Can a consumer sue if a company took that consumer’s biometric information without first getting the consumer’s informed consent? Yes, said the Illinois Supreme Court in a January 25, 2019 unanimous opinion in Rosenbach v. Six Flags Entertainment Corporation. This decision is a clear win for consumer privacy. (Disclosure: I served as co-counsel on an amicus brief filed in the case on behalf of Illinois PIRG Education Fund, the ACLU, the ACLU of Illinois, the Center for Democracy & Technology, the Chicago Alliance Against Sexual Exploitation, the Electronic Frontier Foundation, and Lucy Parsons Labs.)
At issue in the case was how to interpret the word “aggrieved” in Illinois’ Biometric Information Privacy Act (BIPA). The statute creates an express private right of action for “[a]ny person aggrieved by a violation of this Act.” The law prohibits private entities from collecting a person’s biometric information (like a fingerprint) unless it first informs the individual in writing that biometric information will be collected, the specific purpose for the collection, the length of time that the information will be stored, and receives a written release from the individual. In Rosenbach, there was no question that Six Flags had collected the plaintiff’s thumbprint without getting informed consent, but the plaintiff did not allege any harm beyond the violation of his statutory privacy rights.
BIPA does not define “aggrieved,” so the court looked to the definition that was “embedded in [Illinois’] jurisprudence when the Act was adopted”—to be “aggrieved . . . simply ‘means having a substantial grievance; a denial of some personal or property right.” In the court’s opinion, this definition is consistent with the “plain and ordinary meaning” of “aggrieved,” which one dictionary defined as “suffering from an infringement or denial of legal rights.”
According to the court, the Illinois legislature, when it passed BIPA, “codified that individuals possess a right to privacy in and control over their biometric identifiers and biometric information.” The court found that arguing that such violations of the law are merely “technical” in nature “misapprehends the nature of the harm [the Illinois] legislature is attempting to combat through this legislation.” The loss of the individuals’ right to maintain his or her biometric privacy is a “real and significant” injury and is not a mere “technicality.”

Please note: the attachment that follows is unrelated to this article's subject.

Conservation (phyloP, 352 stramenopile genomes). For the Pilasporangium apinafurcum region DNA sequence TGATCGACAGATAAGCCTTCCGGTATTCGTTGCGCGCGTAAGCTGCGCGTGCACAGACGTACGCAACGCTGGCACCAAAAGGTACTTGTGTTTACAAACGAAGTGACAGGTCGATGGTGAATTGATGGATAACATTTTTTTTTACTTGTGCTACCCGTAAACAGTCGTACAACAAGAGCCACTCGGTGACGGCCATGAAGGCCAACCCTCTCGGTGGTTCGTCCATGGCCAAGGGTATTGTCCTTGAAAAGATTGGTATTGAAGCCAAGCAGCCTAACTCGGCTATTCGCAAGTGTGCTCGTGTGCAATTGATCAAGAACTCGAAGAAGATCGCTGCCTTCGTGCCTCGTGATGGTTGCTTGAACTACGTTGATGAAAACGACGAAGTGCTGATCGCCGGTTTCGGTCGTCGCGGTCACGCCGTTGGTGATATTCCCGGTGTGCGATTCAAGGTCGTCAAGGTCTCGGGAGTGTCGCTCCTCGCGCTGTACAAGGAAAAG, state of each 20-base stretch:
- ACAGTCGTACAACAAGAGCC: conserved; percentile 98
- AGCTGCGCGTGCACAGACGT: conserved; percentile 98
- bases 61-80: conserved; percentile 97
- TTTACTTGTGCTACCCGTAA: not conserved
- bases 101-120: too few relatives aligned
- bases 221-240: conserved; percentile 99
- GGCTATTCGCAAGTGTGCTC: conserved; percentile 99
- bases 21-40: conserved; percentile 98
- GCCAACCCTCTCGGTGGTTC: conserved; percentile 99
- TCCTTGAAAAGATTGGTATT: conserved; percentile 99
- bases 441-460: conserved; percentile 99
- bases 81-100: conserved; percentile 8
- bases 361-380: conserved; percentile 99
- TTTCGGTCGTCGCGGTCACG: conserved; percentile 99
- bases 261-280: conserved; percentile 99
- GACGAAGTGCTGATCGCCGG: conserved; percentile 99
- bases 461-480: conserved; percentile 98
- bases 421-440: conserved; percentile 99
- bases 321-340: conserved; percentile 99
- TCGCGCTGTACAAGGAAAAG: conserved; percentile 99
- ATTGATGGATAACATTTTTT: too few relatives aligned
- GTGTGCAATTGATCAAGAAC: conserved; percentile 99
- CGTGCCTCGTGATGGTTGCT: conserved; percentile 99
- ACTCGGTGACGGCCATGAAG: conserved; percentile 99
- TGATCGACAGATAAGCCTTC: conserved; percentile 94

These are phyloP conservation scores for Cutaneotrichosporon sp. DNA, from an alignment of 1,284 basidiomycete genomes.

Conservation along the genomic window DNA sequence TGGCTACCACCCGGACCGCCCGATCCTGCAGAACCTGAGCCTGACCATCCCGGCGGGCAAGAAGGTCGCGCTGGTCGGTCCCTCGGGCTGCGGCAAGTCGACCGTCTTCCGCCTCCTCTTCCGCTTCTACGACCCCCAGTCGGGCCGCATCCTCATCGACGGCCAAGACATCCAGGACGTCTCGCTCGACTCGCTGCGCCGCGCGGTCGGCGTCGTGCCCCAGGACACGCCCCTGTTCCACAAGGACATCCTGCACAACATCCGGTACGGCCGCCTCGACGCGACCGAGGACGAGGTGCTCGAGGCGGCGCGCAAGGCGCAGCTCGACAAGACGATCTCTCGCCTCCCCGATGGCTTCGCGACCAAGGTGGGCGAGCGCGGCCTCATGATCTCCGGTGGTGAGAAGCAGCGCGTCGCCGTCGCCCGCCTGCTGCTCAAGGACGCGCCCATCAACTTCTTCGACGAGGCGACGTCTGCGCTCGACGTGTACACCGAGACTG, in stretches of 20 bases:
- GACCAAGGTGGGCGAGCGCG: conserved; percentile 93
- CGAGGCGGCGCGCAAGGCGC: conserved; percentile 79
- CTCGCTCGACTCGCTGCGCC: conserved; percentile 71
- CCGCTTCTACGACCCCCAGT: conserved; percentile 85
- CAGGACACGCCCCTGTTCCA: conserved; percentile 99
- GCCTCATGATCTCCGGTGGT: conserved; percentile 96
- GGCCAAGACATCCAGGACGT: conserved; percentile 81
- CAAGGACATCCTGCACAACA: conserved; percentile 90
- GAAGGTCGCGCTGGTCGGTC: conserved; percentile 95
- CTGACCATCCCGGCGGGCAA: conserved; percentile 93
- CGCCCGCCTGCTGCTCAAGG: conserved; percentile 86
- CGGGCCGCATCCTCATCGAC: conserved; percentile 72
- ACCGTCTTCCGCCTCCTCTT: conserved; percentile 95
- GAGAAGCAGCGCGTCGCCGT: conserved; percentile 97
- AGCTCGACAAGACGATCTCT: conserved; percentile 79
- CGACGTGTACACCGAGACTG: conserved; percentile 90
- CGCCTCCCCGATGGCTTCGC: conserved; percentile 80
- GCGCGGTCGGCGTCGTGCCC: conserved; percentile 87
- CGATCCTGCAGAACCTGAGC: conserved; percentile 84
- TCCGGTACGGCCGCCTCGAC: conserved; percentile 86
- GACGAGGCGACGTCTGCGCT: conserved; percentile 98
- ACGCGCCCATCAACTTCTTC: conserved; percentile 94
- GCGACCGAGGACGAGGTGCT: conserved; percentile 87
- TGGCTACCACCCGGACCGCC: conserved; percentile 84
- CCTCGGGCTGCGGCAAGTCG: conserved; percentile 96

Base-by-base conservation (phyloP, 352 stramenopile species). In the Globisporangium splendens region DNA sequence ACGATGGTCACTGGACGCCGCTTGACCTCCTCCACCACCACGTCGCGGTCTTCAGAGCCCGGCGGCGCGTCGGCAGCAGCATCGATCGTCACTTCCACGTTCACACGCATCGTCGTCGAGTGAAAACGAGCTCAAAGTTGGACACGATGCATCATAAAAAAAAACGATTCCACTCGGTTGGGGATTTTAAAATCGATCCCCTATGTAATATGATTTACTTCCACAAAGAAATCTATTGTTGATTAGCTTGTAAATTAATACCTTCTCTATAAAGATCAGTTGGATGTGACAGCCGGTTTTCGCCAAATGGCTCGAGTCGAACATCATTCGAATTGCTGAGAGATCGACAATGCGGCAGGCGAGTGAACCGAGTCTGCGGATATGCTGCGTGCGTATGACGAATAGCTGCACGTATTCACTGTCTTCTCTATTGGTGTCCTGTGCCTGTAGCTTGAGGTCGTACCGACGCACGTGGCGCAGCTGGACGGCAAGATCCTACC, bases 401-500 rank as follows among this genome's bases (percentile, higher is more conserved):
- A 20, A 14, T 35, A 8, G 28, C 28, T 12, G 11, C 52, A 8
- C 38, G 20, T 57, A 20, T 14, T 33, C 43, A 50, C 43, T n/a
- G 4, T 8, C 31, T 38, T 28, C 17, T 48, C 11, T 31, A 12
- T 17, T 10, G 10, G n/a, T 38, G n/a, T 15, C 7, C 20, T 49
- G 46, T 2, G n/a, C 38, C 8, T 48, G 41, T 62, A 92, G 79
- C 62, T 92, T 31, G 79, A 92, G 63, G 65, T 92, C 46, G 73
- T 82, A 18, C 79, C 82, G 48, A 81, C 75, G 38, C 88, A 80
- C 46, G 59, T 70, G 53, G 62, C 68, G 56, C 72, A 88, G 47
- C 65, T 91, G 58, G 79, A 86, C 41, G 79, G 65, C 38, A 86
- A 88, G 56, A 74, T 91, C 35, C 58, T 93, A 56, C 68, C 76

In addition, the court concluded that its reading of the statute was also supported by the legislature’s identification of the “risks posed by the growing use of biometrics by businesses and the difficulty in providing meaningful recourse once a person’s biometric identifiers or biometric information has been compromised.” Thus, the strategy pursued by the legislature was to “head off such problems before they occur.”
Importantly, the court noted that subjecting private entities that fail to follow the statute’s requirements to “substantial potential liability” is integral to the implementation of the legislature’s objectives. Other than a private right of action, no other enforcement mechanism is available. Thus, “[i]t is clear that the legislature intended for this provision to have substantial force.”
This passage highlights the court’s reasoning particularly well:
When private entities face liability for failure to comply with the law’s requirements without requiring affected individuals or customers to show some injury beyond violation of their statutory rights, those entities have the strongest possible incentive to conform to the law and prevent problems before they occur and cannot be undone. Compliance should not be difficult; whatever expenses a business might incur to meet the law’s requirements are likely to be insignificant compared to the substantial and irreversible harm that could result if biometric identifiers and information are not properly safeguarded; and the public welfare, security, and safety will be advanced. That is the point of the law. To require individuals to wait until they have sustained some compensable injury beyond violation of their statutory rights before they may seek recourse, as defendants urge, would be completely antithetical to the Act’s preventative and deterrent purposes.
The full opinion is available here. Additional commentary from the Electronic Frontier Foundation is available here and from the Center for Democracy & Technology is available here.